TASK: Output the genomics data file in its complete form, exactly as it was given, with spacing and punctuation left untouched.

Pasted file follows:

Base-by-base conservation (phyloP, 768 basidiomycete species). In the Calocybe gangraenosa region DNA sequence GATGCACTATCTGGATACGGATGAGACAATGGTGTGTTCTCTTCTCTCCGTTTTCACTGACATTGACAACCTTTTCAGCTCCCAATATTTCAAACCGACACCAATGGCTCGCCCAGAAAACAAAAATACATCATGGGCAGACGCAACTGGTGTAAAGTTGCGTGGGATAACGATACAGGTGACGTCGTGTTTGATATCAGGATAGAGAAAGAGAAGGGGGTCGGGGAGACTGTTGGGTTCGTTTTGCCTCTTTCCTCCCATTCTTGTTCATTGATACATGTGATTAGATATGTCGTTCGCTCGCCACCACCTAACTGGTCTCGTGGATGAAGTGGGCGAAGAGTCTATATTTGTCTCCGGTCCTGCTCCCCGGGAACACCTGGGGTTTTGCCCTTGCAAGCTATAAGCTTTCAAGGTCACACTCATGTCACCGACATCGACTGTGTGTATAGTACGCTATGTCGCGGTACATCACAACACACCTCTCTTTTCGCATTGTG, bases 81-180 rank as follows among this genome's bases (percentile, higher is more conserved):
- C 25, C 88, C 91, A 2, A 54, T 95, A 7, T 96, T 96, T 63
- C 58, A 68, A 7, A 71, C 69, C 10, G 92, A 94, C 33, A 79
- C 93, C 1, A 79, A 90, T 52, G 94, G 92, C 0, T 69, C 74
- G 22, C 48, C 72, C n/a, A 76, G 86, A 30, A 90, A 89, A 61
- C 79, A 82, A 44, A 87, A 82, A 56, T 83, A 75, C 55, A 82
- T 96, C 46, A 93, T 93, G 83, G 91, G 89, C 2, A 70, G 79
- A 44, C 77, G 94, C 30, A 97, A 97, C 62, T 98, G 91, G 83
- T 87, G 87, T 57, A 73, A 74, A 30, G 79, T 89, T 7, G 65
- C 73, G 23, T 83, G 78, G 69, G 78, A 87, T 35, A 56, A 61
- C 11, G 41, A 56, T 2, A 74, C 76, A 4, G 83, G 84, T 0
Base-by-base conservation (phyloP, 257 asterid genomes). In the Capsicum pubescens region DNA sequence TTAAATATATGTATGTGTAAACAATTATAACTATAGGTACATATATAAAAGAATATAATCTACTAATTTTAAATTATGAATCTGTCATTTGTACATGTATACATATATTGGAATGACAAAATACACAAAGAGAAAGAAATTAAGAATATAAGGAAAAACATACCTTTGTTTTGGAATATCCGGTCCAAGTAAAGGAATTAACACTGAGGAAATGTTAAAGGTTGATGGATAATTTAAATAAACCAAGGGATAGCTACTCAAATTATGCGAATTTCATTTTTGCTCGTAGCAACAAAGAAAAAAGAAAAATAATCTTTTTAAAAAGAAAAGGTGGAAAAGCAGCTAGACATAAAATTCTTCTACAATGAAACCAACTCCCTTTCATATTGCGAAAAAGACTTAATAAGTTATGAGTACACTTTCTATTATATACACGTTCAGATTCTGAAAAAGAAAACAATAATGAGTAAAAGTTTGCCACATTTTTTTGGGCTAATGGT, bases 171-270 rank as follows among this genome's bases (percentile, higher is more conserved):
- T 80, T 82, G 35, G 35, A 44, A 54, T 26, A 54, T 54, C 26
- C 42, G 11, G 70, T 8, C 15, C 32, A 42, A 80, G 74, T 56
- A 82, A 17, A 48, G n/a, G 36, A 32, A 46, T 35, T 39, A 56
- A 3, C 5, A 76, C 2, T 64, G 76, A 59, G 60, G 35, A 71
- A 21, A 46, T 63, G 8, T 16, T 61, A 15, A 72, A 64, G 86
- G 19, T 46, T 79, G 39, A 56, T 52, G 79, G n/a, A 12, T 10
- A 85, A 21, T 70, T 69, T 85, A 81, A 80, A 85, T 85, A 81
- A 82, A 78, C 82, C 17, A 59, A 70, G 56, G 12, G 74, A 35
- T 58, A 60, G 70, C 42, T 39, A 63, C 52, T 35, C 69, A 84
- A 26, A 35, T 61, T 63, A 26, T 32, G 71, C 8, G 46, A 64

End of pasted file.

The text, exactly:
Base-by-base conservation (phyloP, 768 basidiomycete species). In the Calocybe gangraenosa region DNA sequence GATGCACTATCTGGATACGGATGAGACAATGGTGTGTTCTCTTCTCTCCGTTTTCACTGACATTGACAACCTTTTCAGCTCCCAATATTTCAAACCGACACCAATGGCTCGCCCAGAAAACAAAAATACATCATGGGCAGACGCAACTGGTGTAAAGTTGCGTGGGATAACGATACAGGTGACGTCGTGTTTGATATCAGGATAGAGAAAGAGAAGGGGGTCGGGGAGACTGTTGGGTTCGTTTTGCCTCTTTCCTCCCATTCTTGTTCATTGATACATGTGATTAGATATGTCGTTCGCTCGCCACCACCTAACTGGTCTCGTGGATGAAGTGGGCGAAGAGTCTATATTTGTCTCCGGTCCTGCTCCCCGGGAACACCTGGGGTTTTGCCCTTGCAAGCTATAAGCTTTCAAGGTCACACTCATGTCACCGACATCGACTGTGTGTATAGTACGCTATGTCGCGGTACATCACAACACACCTCTCTTTTCGCATTGTG, bases 81-180 rank as follows among this genome's bases (percentile, higher is more conserved):
- C 25, C 88, C 91, A 2, A 54, T 95, A 7, T 96, T 96, T 63
- C 58, A 68, A 7, A 71, C 69, C 10, G 92, A 94, C 33, A 79
- C 93, C 1, A 79, A 90, T 52, G 94, G 92, C 0, T 69, C 74
- G 22, C 48, C 72, C n/a, A 76, G 86, A 30, A 90, A 89, A 61
- C 79, A 82, A 44, A 87, A 82, A 56, T 83, A 75, C 55, A 82
- T 96, C 46, A 93, T 93, G 83, G 91, G 89, C 2, A 70, G 79
- A 44, C 77, G 94, C 30, A 97, A 97, C 62, T 98, G 91, G 83
- T 87, G 87, T 57, A 73, A 74, A 30, G 79, T 89, T 7, G 65
- C 73, G 23, T 83, G 78, G 69, G 78, A 87, T 35, A 56, A 61
- C 11, G 41, A 56, T 2, A 74, C 76, A 4, G 83, G 84, T 0
Base-by-base conservation (phyloP, 257 asterid genomes). In the Capsicum pubescens region DNA sequence TTAAATATATGTATGTGTAAACAATTATAACTATAGGTACATATATAAAAGAATATAATCTACTAATTTTAAATTATGAATCTGTCATTTGTACATGTATACATATATTGGAATGACAAAATACACAAAGAGAAAGAAATTAAGAATATAAGGAAAAACATACCTTTGTTTTGGAATATCCGGTCCAAGTAAAGGAATTAACACTGAGGAAATGTTAAAGGTTGATGGATAATTTAAATAAACCAAGGGATAGCTACTCAAATTATGCGAATTTCATTTTTGCTCGTAGCAACAAAGAAAAAAGAAAAATAATCTTTTTAAAAAGAAAAGGTGGAAAAGCAGCTAGACATAAAATTCTTCTACAATGAAACCAACTCCCTTTCATATTGCGAAAAAGACTTAATAAGTTATGAGTACACTTTCTATTATATACACGTTCAGATTCTGAAAAAGAAAACAATAATGAGTAAAAGTTTGCCACATTTTTTTGGGCTAATGGT, bases 171-270 rank as follows among this genome's bases (percentile, higher is more conserved):
- T 80, T 82, G 35, G 35, A 44, A 54, T 26, A 54, T 54, C 26
- C 42, G 11, G 70, T 8, C 15, C 32, A 42, A 80, G 74, T 56
- A 82, A 17, A 48, G n/a, G 36, A 32, A 46, T 35, T 39, A 56
- A 3, C 5, A 76, C 2, T 64, G 76, A 59, G 60, G 35, A 71
- A 21, A 46, T 63, G 8, T 16, T 61, A 15, A 72, A 64, G 86
- G 19, T 46, T 79, G 39, A 56, T 52, G 79, G n/a, A 12, T 10
- A 85, A 21, T 70, T 69, T 85, A 81, A 80, A 85, T 85, A 81
- A 82, A 78, C 82, C 17, A 59, A 70, G 56, G 12, G 74, A 35
- T 58, A 60, G 70, C 42, T 39, A 63, C 52, T 35, C 69, A 84
- A 26, A 35, T 61, T 63, A 26, T 32, G 71, C 8, G 46, A 64